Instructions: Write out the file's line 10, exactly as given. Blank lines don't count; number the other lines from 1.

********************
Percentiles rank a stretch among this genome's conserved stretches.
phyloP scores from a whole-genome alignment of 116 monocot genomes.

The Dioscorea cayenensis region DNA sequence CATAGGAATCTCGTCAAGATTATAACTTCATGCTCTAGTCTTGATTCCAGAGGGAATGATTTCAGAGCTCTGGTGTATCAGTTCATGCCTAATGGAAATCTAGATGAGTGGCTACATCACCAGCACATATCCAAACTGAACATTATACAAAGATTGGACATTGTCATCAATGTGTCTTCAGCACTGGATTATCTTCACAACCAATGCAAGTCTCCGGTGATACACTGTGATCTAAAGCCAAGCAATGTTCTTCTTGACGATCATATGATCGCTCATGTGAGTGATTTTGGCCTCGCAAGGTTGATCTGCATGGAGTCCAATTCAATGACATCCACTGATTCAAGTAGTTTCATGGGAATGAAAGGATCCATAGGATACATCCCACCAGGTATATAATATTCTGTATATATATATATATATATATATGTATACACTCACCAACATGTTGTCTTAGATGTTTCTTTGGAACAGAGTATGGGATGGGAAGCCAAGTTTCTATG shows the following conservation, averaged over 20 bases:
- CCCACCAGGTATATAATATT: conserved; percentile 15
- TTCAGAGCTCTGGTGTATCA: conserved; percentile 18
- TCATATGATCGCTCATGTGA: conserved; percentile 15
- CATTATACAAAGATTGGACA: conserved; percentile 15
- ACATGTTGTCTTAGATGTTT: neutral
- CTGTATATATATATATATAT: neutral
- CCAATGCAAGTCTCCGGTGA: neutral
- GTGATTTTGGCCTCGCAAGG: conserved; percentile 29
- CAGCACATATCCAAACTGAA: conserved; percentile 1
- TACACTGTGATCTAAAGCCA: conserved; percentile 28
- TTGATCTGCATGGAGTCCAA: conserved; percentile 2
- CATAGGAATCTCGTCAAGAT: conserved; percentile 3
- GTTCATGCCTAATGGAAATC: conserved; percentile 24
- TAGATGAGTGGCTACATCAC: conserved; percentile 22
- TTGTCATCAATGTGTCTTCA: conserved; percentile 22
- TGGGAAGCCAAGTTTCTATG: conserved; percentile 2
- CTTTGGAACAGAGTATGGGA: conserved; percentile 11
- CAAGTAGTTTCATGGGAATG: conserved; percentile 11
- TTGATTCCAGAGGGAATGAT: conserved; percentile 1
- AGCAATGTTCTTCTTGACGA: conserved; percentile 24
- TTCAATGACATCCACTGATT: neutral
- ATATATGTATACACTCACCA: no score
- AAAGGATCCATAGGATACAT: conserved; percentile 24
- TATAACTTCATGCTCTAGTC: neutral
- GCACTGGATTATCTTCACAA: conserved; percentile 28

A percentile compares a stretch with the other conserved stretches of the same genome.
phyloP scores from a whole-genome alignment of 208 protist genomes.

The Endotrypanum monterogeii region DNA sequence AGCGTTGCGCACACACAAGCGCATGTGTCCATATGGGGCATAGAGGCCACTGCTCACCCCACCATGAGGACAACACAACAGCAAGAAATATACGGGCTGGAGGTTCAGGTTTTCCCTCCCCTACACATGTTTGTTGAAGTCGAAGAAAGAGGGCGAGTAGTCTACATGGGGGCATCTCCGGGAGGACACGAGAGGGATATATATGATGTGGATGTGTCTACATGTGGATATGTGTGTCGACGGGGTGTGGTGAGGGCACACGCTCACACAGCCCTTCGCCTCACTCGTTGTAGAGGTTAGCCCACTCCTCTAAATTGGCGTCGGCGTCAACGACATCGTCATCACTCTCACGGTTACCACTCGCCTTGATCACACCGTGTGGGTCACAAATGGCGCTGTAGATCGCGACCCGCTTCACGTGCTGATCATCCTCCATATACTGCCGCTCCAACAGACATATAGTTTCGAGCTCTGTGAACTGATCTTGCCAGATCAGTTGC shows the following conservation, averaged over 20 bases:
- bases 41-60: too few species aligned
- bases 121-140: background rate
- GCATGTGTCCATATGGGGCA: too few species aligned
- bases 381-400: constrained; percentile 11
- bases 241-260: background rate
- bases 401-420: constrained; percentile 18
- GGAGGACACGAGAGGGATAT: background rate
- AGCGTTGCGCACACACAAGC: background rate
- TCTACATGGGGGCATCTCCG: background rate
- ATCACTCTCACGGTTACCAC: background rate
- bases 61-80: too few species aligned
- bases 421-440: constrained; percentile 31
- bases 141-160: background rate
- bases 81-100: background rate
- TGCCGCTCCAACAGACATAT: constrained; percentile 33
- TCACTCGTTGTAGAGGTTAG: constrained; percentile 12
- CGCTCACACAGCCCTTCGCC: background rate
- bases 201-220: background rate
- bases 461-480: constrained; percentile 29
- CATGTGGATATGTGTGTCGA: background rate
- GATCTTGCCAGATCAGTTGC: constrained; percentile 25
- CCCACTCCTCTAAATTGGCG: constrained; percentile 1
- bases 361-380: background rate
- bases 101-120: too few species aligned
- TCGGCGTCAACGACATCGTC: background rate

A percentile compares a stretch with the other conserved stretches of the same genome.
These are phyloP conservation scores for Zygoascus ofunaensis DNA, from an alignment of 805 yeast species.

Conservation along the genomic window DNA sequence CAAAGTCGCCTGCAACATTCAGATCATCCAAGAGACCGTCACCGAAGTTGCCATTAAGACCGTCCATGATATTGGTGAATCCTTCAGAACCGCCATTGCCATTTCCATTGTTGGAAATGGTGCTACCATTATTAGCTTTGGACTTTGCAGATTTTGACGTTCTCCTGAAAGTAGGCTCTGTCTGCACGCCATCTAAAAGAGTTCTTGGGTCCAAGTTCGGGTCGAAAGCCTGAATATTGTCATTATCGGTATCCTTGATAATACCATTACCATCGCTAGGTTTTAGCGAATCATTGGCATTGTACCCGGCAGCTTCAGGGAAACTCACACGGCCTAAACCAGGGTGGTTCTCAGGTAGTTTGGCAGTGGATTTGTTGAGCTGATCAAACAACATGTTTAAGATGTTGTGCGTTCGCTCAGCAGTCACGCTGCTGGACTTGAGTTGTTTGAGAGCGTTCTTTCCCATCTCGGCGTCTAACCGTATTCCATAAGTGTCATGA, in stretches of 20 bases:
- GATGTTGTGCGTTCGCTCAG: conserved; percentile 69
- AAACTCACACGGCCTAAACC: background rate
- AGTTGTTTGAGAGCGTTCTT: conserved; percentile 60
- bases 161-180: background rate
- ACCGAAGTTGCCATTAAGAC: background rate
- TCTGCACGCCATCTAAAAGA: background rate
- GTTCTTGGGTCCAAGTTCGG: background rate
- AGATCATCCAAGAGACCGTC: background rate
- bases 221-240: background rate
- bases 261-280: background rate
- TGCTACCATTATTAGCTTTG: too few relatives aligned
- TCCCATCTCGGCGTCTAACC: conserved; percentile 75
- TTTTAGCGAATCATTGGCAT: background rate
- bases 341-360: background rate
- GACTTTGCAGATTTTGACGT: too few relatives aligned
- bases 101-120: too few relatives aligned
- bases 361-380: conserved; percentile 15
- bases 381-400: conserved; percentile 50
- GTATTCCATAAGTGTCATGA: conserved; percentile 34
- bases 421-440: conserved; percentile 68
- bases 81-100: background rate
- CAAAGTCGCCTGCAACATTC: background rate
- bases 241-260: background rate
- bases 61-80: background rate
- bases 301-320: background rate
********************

- CCAATGCAAGTCTCCGGTGA: neutral